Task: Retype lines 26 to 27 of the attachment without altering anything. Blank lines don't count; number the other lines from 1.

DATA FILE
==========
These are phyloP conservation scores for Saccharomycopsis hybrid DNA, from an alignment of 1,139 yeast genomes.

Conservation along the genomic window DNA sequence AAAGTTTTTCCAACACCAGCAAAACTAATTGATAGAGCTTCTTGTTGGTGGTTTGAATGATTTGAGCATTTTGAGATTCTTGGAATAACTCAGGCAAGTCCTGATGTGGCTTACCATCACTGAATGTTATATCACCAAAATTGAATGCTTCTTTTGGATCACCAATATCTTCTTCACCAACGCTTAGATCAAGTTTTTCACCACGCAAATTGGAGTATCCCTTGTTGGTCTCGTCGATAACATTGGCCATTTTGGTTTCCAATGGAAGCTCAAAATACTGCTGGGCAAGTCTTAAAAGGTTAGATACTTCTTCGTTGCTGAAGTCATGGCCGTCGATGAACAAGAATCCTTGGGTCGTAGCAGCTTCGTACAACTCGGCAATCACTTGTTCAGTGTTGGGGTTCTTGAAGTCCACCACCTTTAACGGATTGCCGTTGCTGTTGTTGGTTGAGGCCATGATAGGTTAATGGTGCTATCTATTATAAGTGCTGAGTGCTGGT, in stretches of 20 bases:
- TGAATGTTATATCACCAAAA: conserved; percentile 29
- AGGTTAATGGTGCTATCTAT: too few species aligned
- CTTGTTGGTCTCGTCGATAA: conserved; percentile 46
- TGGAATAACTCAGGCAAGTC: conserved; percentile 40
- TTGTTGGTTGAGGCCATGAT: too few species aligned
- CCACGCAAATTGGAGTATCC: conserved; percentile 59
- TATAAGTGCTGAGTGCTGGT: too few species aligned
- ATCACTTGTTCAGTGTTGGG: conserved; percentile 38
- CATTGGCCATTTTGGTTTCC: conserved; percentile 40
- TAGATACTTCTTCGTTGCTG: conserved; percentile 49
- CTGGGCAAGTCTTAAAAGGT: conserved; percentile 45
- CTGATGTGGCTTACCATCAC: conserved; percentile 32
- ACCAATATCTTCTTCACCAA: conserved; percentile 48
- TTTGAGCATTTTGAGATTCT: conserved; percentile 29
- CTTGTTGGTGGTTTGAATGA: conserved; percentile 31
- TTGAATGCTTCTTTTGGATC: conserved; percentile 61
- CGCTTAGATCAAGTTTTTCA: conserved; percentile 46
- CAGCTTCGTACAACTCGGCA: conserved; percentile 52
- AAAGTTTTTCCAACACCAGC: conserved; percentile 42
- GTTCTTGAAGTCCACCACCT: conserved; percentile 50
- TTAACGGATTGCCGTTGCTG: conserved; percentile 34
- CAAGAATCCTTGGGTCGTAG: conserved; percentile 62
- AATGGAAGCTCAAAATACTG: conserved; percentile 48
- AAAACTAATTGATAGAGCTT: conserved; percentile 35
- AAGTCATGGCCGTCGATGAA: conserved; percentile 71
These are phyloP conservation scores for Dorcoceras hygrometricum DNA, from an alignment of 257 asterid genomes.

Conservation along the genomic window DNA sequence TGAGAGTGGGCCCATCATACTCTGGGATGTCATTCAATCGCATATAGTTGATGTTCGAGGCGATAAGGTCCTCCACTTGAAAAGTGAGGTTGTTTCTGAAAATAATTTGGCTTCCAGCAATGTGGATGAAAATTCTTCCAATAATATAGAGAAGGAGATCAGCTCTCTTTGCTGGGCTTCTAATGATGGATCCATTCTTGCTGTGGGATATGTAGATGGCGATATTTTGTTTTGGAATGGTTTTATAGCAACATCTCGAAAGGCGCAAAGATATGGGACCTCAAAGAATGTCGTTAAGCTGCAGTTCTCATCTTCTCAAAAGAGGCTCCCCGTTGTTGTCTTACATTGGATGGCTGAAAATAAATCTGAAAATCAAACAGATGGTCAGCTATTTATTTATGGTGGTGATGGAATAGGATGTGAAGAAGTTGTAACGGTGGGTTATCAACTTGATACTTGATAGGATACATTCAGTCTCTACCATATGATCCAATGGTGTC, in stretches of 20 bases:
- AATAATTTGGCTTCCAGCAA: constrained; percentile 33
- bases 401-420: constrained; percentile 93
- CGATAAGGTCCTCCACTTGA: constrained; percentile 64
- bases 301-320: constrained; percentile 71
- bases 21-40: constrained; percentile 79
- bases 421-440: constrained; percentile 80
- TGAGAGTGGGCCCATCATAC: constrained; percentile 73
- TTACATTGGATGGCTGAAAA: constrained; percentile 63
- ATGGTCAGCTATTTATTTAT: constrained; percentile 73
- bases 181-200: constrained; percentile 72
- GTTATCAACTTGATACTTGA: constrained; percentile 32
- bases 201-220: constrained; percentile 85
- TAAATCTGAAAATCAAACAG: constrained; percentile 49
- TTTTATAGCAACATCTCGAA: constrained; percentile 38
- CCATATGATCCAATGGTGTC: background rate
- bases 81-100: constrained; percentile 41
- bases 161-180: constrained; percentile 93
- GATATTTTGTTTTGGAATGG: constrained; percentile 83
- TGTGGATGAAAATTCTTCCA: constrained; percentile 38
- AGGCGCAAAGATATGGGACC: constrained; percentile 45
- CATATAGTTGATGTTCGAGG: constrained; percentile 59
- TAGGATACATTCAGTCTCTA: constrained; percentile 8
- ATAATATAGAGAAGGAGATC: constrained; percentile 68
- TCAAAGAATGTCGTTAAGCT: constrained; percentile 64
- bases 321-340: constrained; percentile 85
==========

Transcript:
- AAAACTAATTGATAGAGCTT: conserved; percentile 35
- AAGTCATGGCCGTCGATGAA: conserved; percentile 71